BISC looks at how to boost sales by understanding VIP bartender needs at top on-premise accounts.
As a new brand entering the European market, it can be a long road to establishing your label as a staple bottle on bar rails in restaurants and bars in new territories. One way to ease market entry is getting your distillery’s spirits featured as a key ingredient in trendy, innovative cocktails. The brand recognition alone that you can generate from finding a place on premium bar cocktail lists can boost your distillery’s position in new markets. Once you establish your spirits as staple ingredients in popular cocktails and build a strong market position in one territory, the ability to leverage your popularity and ease your transition into new markets becomes almost seamless.
Even better, finding a home in a VIP bartender’s favorite cocktail is a sure way to tag along on the fame of influential market makers. The knowledge that they have about the industry and power that their opinion has on developing word-of-mouth movements is a great brand building tool that shouldn’t be overlooked. As they grow their reputations as top bartenders, so too will the exposure your drinks get as part of their cocktail repertoire. Best of all, as they move from bar to bar, chances are you will be able to find new homes alongside them. So, how can you gain influence in the bartender community?
What do Bartenders look for in new distillates to create original cocktails?
How can you position your brand to be an easy favorite with bartenders?
BISC interviews Laura Schacht, World Class Bartender of the Year for Switzerland, on how distilleries can encourage VIP bartenders to use their spirits in their cocktails.
Originally from Hamburg, Germany, Laura has worked at some very impressive venues across Europe. Early on in her career, Laura became a bartender in her hometown and then headed on to Berlin where she was trained by famed bartender Mike Meinke. Laura moved to Switzerland in 2009 where she solidified her reputation as a premiere bartender at Monkey Bar Fumoir, Tao’s and Clouds before representing Switzerland at the World Vlass Bartender of the Year in 2013. Today, you can find Laura in Amsterdam where she continues to work as a bartender at one of Amsterdam’s premiere bars.
BISC: What do you look for when you select your spirits to make the perfect cocktails?
Laura: Mostly I try to look for something unique, a flavor combination that balances the known and the unknown well so that guests feel comfortable with their choice, but in the same time get a unique and new experience. When I chose new spirits I try to look for either something new or something old, so I can highlight them as essential components of either one, or the other.
BISC: How can brand owners encourage bartenders to use and talk about their drinks?
Well the best is education. A lot of (especially bigger) brands have been doing this for years and are always trying to expand on their message. To be honest, some bartenders get tired of hearing about how the Gin is made from “this special technique,” but in the end we always can learn and the more we know the more comfortable we feel talking about the product. So, try and make the process as fun as possible. Bring us to your distillery, show us real samples of your ingredients – find ways to make the process innovative and engaging. When we know about the ingredients of the product it is also easier for us to use it in our own creations.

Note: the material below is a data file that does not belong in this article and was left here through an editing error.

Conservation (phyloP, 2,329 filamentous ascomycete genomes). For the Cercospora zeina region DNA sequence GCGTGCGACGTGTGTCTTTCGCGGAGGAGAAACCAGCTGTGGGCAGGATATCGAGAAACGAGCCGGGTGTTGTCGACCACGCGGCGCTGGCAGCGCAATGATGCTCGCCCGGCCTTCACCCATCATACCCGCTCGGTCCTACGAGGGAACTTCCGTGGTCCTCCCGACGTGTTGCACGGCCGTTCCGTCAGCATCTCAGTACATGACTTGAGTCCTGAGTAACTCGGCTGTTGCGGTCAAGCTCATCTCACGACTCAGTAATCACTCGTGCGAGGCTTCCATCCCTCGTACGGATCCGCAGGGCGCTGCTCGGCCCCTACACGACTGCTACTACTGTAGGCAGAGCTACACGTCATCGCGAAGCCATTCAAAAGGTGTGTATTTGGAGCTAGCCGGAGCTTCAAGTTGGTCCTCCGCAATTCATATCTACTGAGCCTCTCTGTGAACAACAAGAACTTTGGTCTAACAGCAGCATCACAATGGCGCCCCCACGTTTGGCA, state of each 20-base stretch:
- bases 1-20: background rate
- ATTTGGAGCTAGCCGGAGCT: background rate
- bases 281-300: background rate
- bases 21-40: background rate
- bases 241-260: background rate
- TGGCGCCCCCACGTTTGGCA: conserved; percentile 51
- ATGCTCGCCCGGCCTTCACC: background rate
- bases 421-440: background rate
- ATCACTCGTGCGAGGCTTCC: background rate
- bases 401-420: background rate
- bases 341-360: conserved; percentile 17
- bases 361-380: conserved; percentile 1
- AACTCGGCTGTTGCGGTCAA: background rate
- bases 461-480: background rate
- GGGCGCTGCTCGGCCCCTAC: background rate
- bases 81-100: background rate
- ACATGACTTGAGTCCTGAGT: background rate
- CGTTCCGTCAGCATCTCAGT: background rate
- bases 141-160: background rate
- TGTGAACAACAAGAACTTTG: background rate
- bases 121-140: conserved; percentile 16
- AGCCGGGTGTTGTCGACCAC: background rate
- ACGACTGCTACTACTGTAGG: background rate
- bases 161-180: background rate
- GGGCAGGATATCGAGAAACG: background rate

BISC: How can brands exhibiting at BISC use the event to boost their recognition in Germany and Europe?
Laura: First of all, a lot of well-known people participate in this event and they spread the word. The event is known for a good and qualitative review that is close to reality (taking the price into account).
I also trust my own profession more than others, so it has another value for me when a bartender rates a product high instead of a person that has little idea of how bars work.
BISC: What are 5 tips you can give brand owners looking to give their spirits a permanent place in a bartenders cocktail portfolio?
Laura: I think that the biggest thing is to be original and offer your fans, whether it’s bartenders or consumers, an honest look at what your company really represents. If you are a ‘party drink,’ you shouldn’t be trying to fool your consumers into thinking you are an after dinner special. Here are my five top tips:
- Fair price
As a new brand on the market, people want to know they are getting value. From taste to finish, if you are a premium drink then your marketing and your product should reflect it. You won’t have any success if you aren’t bringing competitive offerings to the market.
- Quality Product
Bartender’s love to find new, top quality products that outperform the offerings already available. Try to always represent your category to the best of your ability and show us that you have something special.
- Be Honest
As I said before, you need to be ‘transparent’ with what your company is trying to represent. Take the time to get to know your bartenders, talk to them about who you are and give them every opportunity to see you and your company as working towards building a healthy space in the industry.
- Don’t Bash Other Products in the Same Category
No bartenders want to hear about how your competition isn’t as good as your product. We take pride in what we like so if we hear you talking about how bad a whisky is, when we use it all the time for one reason or another, then we won’t be very likely to switch over to yours. Also, nobody likes bad blood in the industry, so don’t start fights.
- Always Keep Good Relations with all Bars and Bartenders.
The industry is like a big giant community. We talk about drinks together, bounce new ideas off each other and go out together. If a company is deplorable, in terms of the way they are treating bartenders or our establishments, we’ll all be sure to hear about it.